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People v Dzvonyk

People v Dzvonyk

Court Discusses Whether the Defendant’s Constitutional Right was Violated after Failure to give Refusal Warning in his Native Language.

The defendant, who was a Russian immigrant, was arrested and charged with three counts of Operating a Motor Vehicle While Under the Influence of Alcohol or Drugs, two counts of Driving While Intoxicated DWI, and one count of Aggravated DWI. The defendant was arrested after the police came to the scene of an accident which the criminal defendant was involved in. One of the officer observed that the defendant’s breath smelled of alcohol, bloodshot eyes, slurred speech and was unsteady on his feet. The defendant was arrested and taken to the precinct. At the precinct, the defendant agreed to submit to a chemical test where he registered a .233 blood alcohol content. The defendant then requested to suppress the results of the chemical test because it was involuntary as the police officer did not give the warning in his native language, thus violating his federal constitutional rights.

At the suppression hearing the defendant claimed that the failure of the police to provide a Russian interpreter during the blood test violated his right of due process and equal protection since he did not understand that he could refuse to take the test. The People admitted into evidence the video tape of the defendant being asked to submit to the chemical test along with the refusal warning and the arresting officer testified on behalf of the People. The police officer testified about his observations of why he arrested the defendant, mainly his bloodshot eyes, slurred speech, unsteady feet and alcohol on his breath. A video of the administration of the test was admitted which showed that the defendant was initially confused or hesitant when asked if he would submit to the test. The defendant then nodded yes to submit to the test. It took several attempts to provide a breath sample but there was no evidence on the tape that the officer coerced or threatened the defendant to take the test.

At the hearing, the People had the burden to show that the police had probable cause to act in the manner that he did. The burden then shifted to the defendant to show that the police acted illegal in arresting and charging him for the crime alleged. In determining whether there was probable cause to believe that the defendant had committed a crime, the observations made by the officer showed that the defendant show signs that he was intoxicated were essential. Therefore, the officer had probable cause to suspect that the defendant was intoxicated while driving. Further, the People proved that the chemical test was performed within two hours after his arrest in accordance with section 1194 of the VTL was violated. The defendant asserted that the results of the test should be suppressed because he was not instructed about his ability to refuse in his native language. While the assistance of an interpreter is preferred to speak to a person whose native language is not English, but the defendant appeared to have understood the request for a breath sample. The defendant clearly understood that request by the fact that he provided a breath sample. Therefore, the People met there burden in proving that the conduct of the officer was proper.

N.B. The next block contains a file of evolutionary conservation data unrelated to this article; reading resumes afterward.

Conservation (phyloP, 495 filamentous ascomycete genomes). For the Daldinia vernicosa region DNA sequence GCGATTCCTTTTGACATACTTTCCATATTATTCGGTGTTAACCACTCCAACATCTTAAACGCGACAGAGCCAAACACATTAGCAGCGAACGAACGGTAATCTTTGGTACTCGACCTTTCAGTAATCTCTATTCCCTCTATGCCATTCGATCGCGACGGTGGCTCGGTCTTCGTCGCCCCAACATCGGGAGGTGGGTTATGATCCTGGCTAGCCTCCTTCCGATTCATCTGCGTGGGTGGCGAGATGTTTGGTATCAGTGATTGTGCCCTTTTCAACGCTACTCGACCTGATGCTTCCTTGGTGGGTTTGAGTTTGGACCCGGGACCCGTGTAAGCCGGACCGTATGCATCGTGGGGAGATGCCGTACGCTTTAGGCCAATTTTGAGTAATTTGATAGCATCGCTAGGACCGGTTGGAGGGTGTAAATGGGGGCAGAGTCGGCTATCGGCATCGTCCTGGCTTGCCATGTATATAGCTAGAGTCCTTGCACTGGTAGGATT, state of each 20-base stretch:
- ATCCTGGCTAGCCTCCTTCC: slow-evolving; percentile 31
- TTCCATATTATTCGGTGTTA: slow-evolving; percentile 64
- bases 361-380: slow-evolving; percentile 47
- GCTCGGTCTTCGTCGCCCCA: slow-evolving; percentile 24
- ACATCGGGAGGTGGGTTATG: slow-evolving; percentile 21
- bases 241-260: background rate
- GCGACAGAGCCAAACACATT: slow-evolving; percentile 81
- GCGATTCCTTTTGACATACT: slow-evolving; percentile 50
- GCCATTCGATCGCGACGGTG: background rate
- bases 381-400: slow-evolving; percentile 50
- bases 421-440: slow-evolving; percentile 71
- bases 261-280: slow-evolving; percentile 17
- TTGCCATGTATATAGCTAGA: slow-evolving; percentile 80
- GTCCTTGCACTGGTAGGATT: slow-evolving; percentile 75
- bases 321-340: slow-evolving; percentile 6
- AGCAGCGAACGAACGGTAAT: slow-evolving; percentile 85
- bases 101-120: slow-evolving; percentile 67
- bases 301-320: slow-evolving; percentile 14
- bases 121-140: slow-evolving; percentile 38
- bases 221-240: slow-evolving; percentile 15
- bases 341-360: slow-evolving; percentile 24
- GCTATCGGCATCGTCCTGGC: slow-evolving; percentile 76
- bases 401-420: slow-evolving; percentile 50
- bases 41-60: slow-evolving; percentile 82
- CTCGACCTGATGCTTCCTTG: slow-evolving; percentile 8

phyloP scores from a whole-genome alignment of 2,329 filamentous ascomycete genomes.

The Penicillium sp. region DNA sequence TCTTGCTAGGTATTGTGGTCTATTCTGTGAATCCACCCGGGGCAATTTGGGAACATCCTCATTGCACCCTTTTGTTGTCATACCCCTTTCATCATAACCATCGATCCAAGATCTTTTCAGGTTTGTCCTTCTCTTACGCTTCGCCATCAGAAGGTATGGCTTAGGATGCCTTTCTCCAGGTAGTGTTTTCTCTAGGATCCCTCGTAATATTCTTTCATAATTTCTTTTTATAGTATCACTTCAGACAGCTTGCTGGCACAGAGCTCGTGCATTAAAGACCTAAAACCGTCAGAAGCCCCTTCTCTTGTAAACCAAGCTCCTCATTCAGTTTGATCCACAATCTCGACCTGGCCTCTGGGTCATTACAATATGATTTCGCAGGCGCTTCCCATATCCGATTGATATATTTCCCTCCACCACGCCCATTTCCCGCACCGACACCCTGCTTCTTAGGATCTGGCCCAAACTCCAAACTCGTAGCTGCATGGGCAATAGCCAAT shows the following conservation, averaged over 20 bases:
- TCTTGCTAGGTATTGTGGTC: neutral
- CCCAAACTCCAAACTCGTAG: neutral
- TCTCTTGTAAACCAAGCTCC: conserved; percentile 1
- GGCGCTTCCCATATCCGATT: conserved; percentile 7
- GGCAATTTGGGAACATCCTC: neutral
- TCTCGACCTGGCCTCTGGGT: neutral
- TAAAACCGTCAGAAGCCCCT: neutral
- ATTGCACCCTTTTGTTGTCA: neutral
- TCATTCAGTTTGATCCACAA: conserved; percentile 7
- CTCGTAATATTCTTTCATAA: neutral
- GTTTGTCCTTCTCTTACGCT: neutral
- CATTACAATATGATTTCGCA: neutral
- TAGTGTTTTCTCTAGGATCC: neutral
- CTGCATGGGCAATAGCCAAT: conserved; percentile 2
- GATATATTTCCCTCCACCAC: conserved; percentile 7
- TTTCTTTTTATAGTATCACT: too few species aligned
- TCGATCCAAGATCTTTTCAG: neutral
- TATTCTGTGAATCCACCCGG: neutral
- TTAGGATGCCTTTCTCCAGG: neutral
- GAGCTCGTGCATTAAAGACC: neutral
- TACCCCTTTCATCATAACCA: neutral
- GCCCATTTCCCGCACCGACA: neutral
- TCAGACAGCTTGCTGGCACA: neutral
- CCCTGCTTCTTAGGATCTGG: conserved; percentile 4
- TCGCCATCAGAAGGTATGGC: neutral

The defendant did not argue that the test was not conducted in compliance with the VTL but he asserted that the test is invalid because there was not a Russian interpreter or a recording of the request in Russian, thus violating his constitutional right to due process and equal protection. The argument was without merit. According to the People v. Smith, 18 NY3d 544, 548 driving is a privilege and not a fundamental right and, as such, a motorist does not have a constitutional right to refuse to submit to a chemical test. Whether the defendant’s right of due process and equal protection was violated after his right to refuse the chemical test was denied was addressed in People v Kates, 53 NY2d at 595. In Kates it was held that the distinction between the driver who was capable of making a choice and the driver who is unable to do so because he was unconscious under the VTL and thus such a distinction between drivers did not violate the equal protection clause. Kates can be applied to the instant case because the defendant’s argument was that he was incapable of refusing to submit to a chemical test because a language barrier prohibited him from understanding he could refuse to submit to such a test. However, according to Kates that did not violate his due process right and equal protection clause.

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